Ben Bovarnick

Master of Environmental Management, School of Forestry & Environmental Studies, 2018

Ben Bovarnick is a second-year Masters of Environmental Management candidate at the Yale School of Forestry & Environmental Studies, focusing on how regulatory policy and innovative financial tools can be used to develop new markets for advanced energy technologies, with particular focus on the electricity sector. At Yale, he is a researcher for the SEEDS II low-moderate-income-solar-market project. In partnership with CBEY, he is also conducting an independent study on the barriers and opportunities for increasing the role of new energy technologies within US electricity markets.

In the summer of 2017, Ben worked to deploy $20 million in public grants for community microgrid projects throughout New York state through an internship with the New York Governor’s Office of Storm Recovery. Prior to Yale, Ben worked for three years as a Research Assistant with the Energy Policy team at the Center for American Progress. At CAP, Ben studied and developed state and federal policies designed to bolster the finance and deployment of renewable energy and US engagement in international climate mitigation efforts. His research included US energy-storage markets, low-income-solar access, the Public Utility Regulatory Policies Act, climate-related risk insurance, UNFCCC negotiations, and wastewater-infrastructure-resilience efforts.

Ben holds a BA in chemistry and political science from the University of Rochester. He is originally from Oakland, California. He is an avid fan of Bay Area sports and Mission-style burritos.

Authored Articles
Grand finale with fireworks above a circus tent

The Grand Finale: Energy-Grid Barriers and Solutions

On social media and at industry conventions, it is easy to find high-profile discussions on the technological revolution of electric grids. Experts on energy storage, distributed generation, and wireless options describe how emerging technologies are poised to transform the electricity sector. The hype is real. Energy companies are developing technologies at an increasingly rapid pace. But for all the attention on these new devices and expectations of market growth, there’s still no clear path to widespread adoption. As this series shows, several key barriers prevent technology adoption from keeping up with technology development.
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Regulators and Pilots: Now for Our First Act

Like a brilliant new TV show, new energy technologies must run the gauntlet of the pilot phase, soliciting interest from utilities and developers. In the electric industry, piloting new equipment can be particularly difficult because new, advanced energy-technology pilots must demonstrate that deployment won’t compromise the stability of the electric grid.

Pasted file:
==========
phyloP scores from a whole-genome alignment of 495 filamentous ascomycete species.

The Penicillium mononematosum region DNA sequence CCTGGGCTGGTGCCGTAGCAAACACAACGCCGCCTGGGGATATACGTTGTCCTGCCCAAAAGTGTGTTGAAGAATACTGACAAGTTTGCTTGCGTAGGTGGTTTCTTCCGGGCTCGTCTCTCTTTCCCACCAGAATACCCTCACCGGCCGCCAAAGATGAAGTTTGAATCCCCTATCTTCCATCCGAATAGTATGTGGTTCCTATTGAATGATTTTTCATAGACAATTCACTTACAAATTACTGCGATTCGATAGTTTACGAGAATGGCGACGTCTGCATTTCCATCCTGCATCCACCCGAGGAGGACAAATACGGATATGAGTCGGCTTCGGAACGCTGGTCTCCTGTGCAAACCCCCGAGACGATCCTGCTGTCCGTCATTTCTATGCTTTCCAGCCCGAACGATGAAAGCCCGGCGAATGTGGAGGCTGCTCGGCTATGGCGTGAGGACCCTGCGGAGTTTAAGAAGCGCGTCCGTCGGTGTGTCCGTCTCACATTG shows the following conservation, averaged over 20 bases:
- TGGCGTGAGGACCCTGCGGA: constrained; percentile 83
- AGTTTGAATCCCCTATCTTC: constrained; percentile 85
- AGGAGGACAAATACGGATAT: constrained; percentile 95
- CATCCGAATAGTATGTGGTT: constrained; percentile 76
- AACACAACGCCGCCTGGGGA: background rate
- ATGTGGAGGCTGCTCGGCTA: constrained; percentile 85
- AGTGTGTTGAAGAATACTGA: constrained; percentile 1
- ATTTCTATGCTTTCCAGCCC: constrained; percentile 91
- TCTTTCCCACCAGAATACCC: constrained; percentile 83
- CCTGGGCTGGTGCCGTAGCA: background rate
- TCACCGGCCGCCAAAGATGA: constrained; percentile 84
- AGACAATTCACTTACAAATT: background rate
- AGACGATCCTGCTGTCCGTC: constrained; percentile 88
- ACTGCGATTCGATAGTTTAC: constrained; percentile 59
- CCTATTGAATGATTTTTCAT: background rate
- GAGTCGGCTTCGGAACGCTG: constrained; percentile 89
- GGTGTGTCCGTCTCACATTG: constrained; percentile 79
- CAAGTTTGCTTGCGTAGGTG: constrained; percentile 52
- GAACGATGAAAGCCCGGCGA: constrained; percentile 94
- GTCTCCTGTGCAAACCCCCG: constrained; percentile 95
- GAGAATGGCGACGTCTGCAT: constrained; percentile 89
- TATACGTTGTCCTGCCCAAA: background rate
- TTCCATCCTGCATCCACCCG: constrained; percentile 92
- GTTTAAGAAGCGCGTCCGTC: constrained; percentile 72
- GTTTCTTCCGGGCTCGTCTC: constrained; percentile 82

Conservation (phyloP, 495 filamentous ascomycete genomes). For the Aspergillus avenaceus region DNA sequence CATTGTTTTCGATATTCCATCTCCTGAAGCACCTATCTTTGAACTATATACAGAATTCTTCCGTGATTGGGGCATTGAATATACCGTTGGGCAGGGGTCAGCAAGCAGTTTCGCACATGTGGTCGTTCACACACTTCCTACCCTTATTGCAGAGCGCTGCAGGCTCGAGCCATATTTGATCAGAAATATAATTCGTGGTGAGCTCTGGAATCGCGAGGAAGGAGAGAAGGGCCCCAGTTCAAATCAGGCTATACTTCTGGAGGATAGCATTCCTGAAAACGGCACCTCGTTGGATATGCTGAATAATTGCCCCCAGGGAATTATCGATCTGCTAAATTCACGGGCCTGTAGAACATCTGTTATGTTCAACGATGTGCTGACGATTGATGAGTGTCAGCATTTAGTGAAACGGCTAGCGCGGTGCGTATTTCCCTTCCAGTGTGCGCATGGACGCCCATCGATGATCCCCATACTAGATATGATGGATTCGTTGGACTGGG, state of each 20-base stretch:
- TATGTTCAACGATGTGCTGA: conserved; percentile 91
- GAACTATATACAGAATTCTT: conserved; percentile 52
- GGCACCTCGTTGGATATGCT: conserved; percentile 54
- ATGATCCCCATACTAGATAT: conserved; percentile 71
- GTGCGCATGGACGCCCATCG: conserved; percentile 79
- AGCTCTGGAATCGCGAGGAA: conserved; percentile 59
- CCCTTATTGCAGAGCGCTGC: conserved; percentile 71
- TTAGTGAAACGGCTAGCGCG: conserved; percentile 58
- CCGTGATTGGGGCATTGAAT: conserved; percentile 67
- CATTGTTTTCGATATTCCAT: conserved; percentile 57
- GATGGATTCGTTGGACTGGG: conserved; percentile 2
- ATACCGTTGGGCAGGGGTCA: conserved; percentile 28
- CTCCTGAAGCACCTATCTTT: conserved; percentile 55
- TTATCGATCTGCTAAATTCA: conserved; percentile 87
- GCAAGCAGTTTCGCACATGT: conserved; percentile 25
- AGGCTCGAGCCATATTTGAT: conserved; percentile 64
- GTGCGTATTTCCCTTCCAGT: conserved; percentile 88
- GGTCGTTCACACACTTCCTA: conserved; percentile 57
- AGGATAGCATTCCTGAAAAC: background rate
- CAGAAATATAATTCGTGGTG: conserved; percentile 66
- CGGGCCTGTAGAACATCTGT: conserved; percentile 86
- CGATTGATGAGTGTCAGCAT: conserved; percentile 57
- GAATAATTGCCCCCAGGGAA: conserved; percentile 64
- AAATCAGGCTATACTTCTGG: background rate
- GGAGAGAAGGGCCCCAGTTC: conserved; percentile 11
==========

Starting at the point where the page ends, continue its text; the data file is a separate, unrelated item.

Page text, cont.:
A High-Wire Act: Balancing a Modern Grid with Regulated Assets

Look at the electrical systems around you. You might not know it, but from power plants with towering smokestacks to wires across the nation, the grid is changing faster than ever before. When utilities make investments approved by state regulators, the cost of the investment plus a reasonable ROI is spread out over the useful life of the equipment and bundled into your electricity rate. However, this traditional model of cost recovery does not support utility adoption of advanced energy technologies.
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Juggling Approaches to Power Procurement

From batteries to blockchain, the energy sector is enjoying a period of rapid innovation with new technologies coming to market that carry the potential to upend traditional electric infrastructure and business models. Yet electric utilities and other electricity providers have been slow to adopt these novel technologies largely because they lack the information to fully weigh their options.
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Electricity Evolution: Meet the Ringmasters

When Tesla unveiled the utility-scale Powerpack battery in 2015, analysts and observers excitedly proclaimed the product’s low price point would revolutionize electric grid operations and business models as it set new cost benchmarks for energy storage. But despite the hype, the reception from utilities was tepid at best. This experience is not unique to Tesla. It leads to a big question: What’s stopping utilities from quickly pivoting to new energy technologies? Unlike other industries that can quickly adopt new technology, utilities and their regulators must make more cautious deliberations.